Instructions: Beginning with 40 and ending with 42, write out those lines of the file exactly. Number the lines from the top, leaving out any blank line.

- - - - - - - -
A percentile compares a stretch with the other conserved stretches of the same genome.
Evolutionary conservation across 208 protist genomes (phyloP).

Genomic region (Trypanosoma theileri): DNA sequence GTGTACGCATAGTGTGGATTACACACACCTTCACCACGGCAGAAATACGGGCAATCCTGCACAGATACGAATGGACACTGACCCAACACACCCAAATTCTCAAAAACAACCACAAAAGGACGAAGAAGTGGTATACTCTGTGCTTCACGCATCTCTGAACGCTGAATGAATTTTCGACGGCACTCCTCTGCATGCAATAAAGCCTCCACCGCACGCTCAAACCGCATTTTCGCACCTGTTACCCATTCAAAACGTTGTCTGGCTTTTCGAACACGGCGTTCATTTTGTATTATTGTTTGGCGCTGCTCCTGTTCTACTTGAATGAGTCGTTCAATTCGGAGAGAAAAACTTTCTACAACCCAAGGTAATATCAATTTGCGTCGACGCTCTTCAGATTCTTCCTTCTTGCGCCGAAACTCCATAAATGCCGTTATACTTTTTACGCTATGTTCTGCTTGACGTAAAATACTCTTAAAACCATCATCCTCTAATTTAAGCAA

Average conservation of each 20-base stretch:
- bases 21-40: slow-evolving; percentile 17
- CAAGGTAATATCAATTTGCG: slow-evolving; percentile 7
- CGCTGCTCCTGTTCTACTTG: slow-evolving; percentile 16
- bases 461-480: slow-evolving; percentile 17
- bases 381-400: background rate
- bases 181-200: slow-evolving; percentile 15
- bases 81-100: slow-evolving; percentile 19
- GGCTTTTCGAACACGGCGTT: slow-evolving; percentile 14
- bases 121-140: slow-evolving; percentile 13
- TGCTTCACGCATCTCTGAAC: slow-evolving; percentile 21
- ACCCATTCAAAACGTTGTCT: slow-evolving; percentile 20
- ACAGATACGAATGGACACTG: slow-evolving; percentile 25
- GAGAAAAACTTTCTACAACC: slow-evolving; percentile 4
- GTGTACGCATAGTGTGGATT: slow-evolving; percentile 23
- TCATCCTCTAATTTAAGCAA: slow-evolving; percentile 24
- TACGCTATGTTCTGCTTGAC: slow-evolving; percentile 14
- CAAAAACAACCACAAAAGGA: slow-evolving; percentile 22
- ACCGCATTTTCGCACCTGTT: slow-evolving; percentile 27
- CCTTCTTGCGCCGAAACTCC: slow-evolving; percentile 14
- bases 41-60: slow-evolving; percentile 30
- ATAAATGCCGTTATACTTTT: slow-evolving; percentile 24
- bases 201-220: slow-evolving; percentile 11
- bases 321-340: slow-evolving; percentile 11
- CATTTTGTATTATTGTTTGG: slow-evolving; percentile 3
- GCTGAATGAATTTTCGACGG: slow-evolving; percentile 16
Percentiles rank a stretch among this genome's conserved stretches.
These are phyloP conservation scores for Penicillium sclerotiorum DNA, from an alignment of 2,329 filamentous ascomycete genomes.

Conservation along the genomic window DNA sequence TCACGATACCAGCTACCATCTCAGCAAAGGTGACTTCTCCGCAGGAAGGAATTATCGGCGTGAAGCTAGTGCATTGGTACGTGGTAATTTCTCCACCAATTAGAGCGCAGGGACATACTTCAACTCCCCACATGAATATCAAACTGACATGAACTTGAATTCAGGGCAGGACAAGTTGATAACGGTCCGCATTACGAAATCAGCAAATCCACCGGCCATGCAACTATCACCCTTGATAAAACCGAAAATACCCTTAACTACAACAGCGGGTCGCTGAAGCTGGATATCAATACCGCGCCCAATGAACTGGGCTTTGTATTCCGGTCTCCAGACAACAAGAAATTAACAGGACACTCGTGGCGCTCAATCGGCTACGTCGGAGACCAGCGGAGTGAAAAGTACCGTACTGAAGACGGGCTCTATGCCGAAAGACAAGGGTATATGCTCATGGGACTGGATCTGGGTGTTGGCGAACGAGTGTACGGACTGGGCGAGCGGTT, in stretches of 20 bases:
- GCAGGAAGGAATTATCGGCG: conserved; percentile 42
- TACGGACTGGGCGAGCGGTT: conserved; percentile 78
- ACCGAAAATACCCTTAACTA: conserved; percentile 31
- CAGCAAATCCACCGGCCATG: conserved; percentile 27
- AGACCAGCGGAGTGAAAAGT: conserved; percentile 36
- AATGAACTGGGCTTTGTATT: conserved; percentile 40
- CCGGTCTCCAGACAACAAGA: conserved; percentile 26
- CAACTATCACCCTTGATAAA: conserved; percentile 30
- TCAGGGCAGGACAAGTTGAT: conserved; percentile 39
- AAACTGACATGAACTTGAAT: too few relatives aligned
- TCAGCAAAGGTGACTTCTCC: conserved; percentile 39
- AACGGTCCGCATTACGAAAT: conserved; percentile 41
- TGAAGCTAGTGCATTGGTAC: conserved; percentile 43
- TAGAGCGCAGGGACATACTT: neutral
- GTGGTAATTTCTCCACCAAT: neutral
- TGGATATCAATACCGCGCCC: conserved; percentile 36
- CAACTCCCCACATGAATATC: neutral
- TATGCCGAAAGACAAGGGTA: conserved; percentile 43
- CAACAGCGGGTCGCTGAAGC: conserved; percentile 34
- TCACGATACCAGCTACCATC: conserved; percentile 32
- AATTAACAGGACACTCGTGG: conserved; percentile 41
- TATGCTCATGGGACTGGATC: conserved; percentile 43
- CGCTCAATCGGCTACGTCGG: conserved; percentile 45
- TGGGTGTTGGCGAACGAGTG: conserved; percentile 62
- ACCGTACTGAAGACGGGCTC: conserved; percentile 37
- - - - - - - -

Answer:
- CAACTATCACCCTTGATAAA: conserved; percentile 30
- TCAGGGCAGGACAAGTTGAT: conserved; percentile 39
- AAACTGACATGAACTTGAAT: too few relatives aligned